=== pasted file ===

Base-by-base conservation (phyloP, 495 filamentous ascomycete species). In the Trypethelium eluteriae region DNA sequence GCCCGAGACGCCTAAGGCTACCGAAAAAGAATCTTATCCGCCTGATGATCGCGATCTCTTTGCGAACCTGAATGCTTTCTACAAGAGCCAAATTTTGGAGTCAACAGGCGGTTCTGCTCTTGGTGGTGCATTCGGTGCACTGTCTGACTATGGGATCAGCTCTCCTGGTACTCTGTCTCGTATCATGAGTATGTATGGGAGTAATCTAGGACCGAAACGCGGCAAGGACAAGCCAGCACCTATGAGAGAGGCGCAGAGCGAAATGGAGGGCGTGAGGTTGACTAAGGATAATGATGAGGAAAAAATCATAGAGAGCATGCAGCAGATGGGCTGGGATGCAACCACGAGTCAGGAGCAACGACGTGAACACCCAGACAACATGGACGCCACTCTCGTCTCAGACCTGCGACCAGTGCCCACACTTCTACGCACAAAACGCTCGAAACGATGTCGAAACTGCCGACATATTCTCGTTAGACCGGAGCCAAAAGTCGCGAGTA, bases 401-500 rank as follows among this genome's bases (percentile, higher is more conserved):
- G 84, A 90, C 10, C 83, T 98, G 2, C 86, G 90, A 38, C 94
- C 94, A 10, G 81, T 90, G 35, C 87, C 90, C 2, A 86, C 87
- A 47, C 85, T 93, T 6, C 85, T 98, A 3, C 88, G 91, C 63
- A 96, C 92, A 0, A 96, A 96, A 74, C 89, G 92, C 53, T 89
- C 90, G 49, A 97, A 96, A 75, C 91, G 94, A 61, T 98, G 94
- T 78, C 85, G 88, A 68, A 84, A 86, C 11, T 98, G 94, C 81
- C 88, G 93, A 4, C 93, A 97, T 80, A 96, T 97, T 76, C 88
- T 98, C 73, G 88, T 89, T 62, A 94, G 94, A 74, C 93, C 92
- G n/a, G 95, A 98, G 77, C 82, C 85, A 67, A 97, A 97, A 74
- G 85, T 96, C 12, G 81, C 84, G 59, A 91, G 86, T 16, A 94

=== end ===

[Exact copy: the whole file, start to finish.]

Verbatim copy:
Base-by-base conservation (phyloP, 495 filamentous ascomycete species). In the Trypethelium eluteriae region DNA sequence GCCCGAGACGCCTAAGGCTACCGAAAAAGAATCTTATCCGCCTGATGATCGCGATCTCTTTGCGAACCTGAATGCTTTCTACAAGAGCCAAATTTTGGAGTCAACAGGCGGTTCTGCTCTTGGTGGTGCATTCGGTGCACTGTCTGACTATGGGATCAGCTCTCCTGGTACTCTGTCTCGTATCATGAGTATGTATGGGAGTAATCTAGGACCGAAACGCGGCAAGGACAAGCCAGCACCTATGAGAGAGGCGCAGAGCGAAATGGAGGGCGTGAGGTTGACTAAGGATAATGATGAGGAAAAAATCATAGAGAGCATGCAGCAGATGGGCTGGGATGCAACCACGAGTCAGGAGCAACGACGTGAACACCCAGACAACATGGACGCCACTCTCGTCTCAGACCTGCGACCAGTGCCCACACTTCTACGCACAAAACGCTCGAAACGATGTCGAAACTGCCGACATATTCTCGTTAGACCGGAGCCAAAAGTCGCGAGTA, bases 401-500 rank as follows among this genome's bases (percentile, higher is more conserved):
- G 84, A 90, C 10, C 83, T 98, G 2, C 86, G 90, A 38, C 94
- C 94, A 10, G 81, T 90, G 35, C 87, C 90, C 2, A 86, C 87
- A 47, C 85, T 93, T 6, C 85, T 98, A 3, C 88, G 91, C 63
- A 96, C 92, A 0, A 96, A 96, A 74, C 89, G 92, C 53, T 89
- C 90, G 49, A 97, A 96, A 75, C 91, G 94, A 61, T 98, G 94
- T 78, C 85, G 88, A 68, A 84, A 86, C 11, T 98, G 94, C 81
- C 88, G 93, A 4, C 93, A 97, T 80, A 96, T 97, T 76, C 88
- T 98, C 73, G 88, T 89, T 62, A 94, G 94, A 74, C 93, C 92
- G n/a, G 95, A 98, G 77, C 82, C 85, A 67, A 97, A 97, A 74
- G 85, T 96, C 12, G 81, C 84, G 59, A 91, G 86, T 16, A 94